Percy Cooke, age 32 was wounded and captured during the Battle of Pozieres in August 1916. He escaped from Ossenberg, Germany where he had been working on a farm. Together with another Australian George Reed and a Scots Guard named Osborne, they made their way to Holland and arrived in England in April 1918.
Daniel (Bart) CREEDON, 9th Infantry Battalion
Bart Creedon, aged 21 was captured June 1915 on Gallipoli, while sheltering in a dugout, wounded in both hands. He died of illness whilst a prisoner, almost two years later, in Angora, Turkey.
Maurice DELPRATT, 5th Light Horse Regiment
Maurice Delpratt was also captured in June 1915 on Gallipoli. Held by Turkish forces, like many prisoners he was moved to a number of camps, and through his letters home, describes working on the Bagdad Railway. Delpratt survived his long internment and returned to Australia in July 1919.
Corrie Wheeler and Morris Hawkins
Morris HAWKINS, 47th Infantry Battalion
Larger than life, Morris Hawkins published his experiences and described his capture 5th April 1918 at Dernancourt, France and his journey through enemy lines, that lasted until Armistice was declared in November 1918. Rather than wait for official repatriation Hawkins and several other internees made their own way to Calais and on to England three weeks later.
Charles O’SHEA, 36 Australian Heavy Artillery Group
Gunner Charles O’Shea was taken as a prisoner of war on 10th April 1918 during a battle at Ploegsteert, Belgium. Reported missing, his brother received a note to say he was being held in a German prisoner-of-war camp where he remained until the end of the war. After extended leave in England O’Shea returned home in March 1919.
Edward Thurecht middle row, fourth from left
Edward THURECHT, 47th Infantry Battalion
Ted Thurecht was wounded in the back and right arm on 13 April 1918 at Dernancourt, France. His brother who had been fighting with him had gone out searching for him, but Ted had been captured and was taken to a camp in Czerzk, Poland. Ted was repatriated home early in 1919.
John Harrison WHEAT, Royal Australian Navy
Wheat and his comrades were transported to various locations in Turkey after their vessel the AE2 was torpedoed in April 1915. He was put to work on the construction of a railway through the Taurus Mountains to Baghdad. Wheat attempted to escape twice, and was finally repatriated to England as part of a prisoner exchange in October 1918.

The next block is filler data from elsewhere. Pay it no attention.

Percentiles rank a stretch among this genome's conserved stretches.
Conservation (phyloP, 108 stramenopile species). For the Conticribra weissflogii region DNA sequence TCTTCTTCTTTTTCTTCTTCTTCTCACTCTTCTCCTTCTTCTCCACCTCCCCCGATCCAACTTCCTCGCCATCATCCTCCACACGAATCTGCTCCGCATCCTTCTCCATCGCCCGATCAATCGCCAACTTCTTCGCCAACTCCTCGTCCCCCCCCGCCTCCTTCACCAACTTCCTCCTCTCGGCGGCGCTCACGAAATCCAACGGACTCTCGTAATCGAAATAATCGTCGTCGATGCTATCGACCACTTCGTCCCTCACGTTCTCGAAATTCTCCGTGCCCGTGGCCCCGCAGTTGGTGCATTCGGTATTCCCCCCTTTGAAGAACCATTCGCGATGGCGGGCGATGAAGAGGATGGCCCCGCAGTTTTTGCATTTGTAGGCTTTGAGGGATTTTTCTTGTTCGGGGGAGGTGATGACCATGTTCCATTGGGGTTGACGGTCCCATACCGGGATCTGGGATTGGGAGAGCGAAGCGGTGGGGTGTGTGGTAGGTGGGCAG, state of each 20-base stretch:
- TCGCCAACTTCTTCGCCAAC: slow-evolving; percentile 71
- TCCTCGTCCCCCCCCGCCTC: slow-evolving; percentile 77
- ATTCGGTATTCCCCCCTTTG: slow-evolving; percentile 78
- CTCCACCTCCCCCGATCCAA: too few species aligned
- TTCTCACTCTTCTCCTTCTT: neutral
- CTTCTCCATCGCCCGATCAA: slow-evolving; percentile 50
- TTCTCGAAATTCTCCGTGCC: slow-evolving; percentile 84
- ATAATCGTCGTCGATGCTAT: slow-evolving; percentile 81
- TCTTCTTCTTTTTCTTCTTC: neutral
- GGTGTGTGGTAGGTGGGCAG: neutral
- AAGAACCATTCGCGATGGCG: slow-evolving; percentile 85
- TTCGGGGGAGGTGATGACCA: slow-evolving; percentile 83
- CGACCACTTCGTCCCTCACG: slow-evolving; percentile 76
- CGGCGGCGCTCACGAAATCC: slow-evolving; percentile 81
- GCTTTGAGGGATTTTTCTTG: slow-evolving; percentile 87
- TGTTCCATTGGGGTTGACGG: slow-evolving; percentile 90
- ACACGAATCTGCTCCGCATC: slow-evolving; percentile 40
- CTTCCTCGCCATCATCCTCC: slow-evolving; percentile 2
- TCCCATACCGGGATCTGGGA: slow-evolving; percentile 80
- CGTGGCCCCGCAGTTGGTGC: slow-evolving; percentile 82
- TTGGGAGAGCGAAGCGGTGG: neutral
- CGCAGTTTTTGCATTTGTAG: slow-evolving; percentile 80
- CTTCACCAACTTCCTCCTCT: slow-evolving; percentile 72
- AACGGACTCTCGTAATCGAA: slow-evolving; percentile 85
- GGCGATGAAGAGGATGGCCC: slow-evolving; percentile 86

James Corrie WHEELER, 15th Infantry Battalion
Corrie Wheeler, a miner from Townsville was captured after his Company was surrounded by the enemy, 11 April 1917, at Bullecourt, France. Initially sent to the main camp at Limburg, he was hospitalised at Mons, interned Schneidemuhl Prison Camp, Poland; and finally due to ill health transferred to hospital at Soltau. Wheeler was repatriated to England 26 December 1918.
- Two and a half years a prisoner of war in Turkey / related by G. W. Handsley. Available online.
- Memoirs of Morris Hawkins : ‘Mowbray’, Bogantungan. Available online.
- Prisoners of war : from Gallipoli to Korea / Patsy Adam-Smith, 1992. G 355.1296 1992
- ‘Escaped from Germany’, Cairns Post, 6 July 1918, p.8
- Prisoner of war statements, 1914-18 War: 636 Sergeant M G DELPRATT
- ‘A Prisoner in Turkey: Sergeant Delpratt’. The Queenslander 26 Feb 1916, p16
- Red Cross Wounded and Missing files
- Stolen years, Australian Prisoners of War, Prisoners of Turkey
- Barbed wire on the wall of the Old City of Jerusalem, CC BY-SA 2.0
- Elizabeth Chomley, AWM H01366
- Percy Cooke, 3072 Caldwell Family Papers
- Maurice Delpratt, 28115 Maurice George Delpratt Correspondence
- Morris Hawkins, 30629 Morris Hawkins collection
- Charles O’Shea, 29834 O’Shea Family Collection
- Edward Thurecht, TR 2026 E P Thurecht Postcard
- Annie Wheeler, courtesy Capricornia Coast Historical Society
- James Corrie Wheeler, The Queenslander Pictorial
Marg Powell | QANZAC Content Technician State Library of Queensland